VA will continue to grant claims for disabilities claimed to be associated with exposure to the contaminants that can be granted under current regulations and review of the evidence in each case.

If a claim for service connection for one of the proposed presumptive conditions would be denied under current regulations, the denial will be stayed until VA issues its final regulations.

VA will announce when the regulations are final and presumptive benefits can begin to be awarded.

 

Veterans who served at Camp Lejeune for 30 days or more between August 1, 1953, and December 31, 1987, are already eligible to receive VA healthcare for up to 15 health conditions.

VA is reimbursing certain veterans’ family members for eligible out-of-pocket medical expenses related to the 15 covered conditions.

VA is reimbursing certain veterans’ family members for eligible out-of-pocket medical expenses related to the 15 covered conditions.

 

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FOR IMMEDIATE RELEASE

March 14, 2017

 

 VA’s Rule Establishes a Presumption of Service Connection for Diseases Associated with Exposure to Contaminants in the Water Supply at Camp Lejeune 

VA to provide disability benefits for related diseases 

 

WASHINGTON – The Department of Veterans Affairs (VA) regulations to establish presumptions for the service connection of eight diseases associated with exposure to contaminants in the water supply at Camp Lejeune, N.C. are effective as of today.

 

“Establishing these presumptions is a demonstration of our commitment to care for those who have served our Nation and have been exposed to harm as a result of that service,” said Secretary of Veterans Affairs, Dr. David J. Shulkin. “The Camp Lejeune presumptions will make it easier for those Veterans to receive the care and benefits they earned.”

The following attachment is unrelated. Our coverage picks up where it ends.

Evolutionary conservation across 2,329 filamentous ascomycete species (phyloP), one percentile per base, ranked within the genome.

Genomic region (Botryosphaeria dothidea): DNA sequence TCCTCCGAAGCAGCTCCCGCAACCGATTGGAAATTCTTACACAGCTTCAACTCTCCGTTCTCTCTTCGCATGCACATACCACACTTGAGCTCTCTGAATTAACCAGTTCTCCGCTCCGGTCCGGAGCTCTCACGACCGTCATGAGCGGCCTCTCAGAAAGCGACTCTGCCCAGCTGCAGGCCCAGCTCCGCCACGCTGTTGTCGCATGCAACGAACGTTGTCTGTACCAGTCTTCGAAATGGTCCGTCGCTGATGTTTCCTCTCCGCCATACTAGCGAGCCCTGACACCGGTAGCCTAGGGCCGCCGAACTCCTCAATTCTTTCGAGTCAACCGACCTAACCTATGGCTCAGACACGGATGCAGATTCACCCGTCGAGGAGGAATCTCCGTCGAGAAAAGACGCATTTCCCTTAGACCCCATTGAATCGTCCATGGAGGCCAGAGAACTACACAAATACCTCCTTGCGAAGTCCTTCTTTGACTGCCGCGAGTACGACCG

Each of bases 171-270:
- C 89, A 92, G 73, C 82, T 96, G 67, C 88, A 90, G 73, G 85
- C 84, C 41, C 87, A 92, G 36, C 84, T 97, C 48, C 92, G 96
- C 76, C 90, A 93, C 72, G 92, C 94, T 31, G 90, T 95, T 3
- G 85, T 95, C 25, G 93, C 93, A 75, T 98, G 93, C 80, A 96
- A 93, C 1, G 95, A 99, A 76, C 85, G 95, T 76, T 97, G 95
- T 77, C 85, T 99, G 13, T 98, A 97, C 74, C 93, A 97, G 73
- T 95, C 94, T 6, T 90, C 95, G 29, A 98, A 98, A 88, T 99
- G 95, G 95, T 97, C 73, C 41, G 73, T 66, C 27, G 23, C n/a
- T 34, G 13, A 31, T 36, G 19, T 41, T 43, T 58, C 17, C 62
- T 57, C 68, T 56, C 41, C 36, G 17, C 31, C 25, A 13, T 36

The presumption of service connection applies to active duty, reserve and National Guard members who served at Camp Lejeune for a minimum of 30 days (cumulative) between August 1, 1953 and December 31, 1987, and are diagnosed with any of the following conditions:

 

adult leukemia 
aplastic anemia and other myelodysplastic syndromes
bladder cancer
kidney cancer 
liver cancer 
multiple myeloma 
non-Hodgkin’s lymphoma 
Parkinson’s disease 

 

The area included in this presumption is all of Camp Lejeune and MCAS New River, including satellite camps and housing areas. 

 

This presumption complements the health care already provided for 15 illnesses or conditions as part of the Honoring America’s Veterans and Caring for Camp Lejeune Families Act of 2012. The Camp Lejeune Act requires VA to provide health care to Veterans who served at Camp Lejeune, and to reimburse family members, or pay providers, for medical expenses for those who resided there for not fewer than 30 days between August 1, 1953 and December 31, 1987.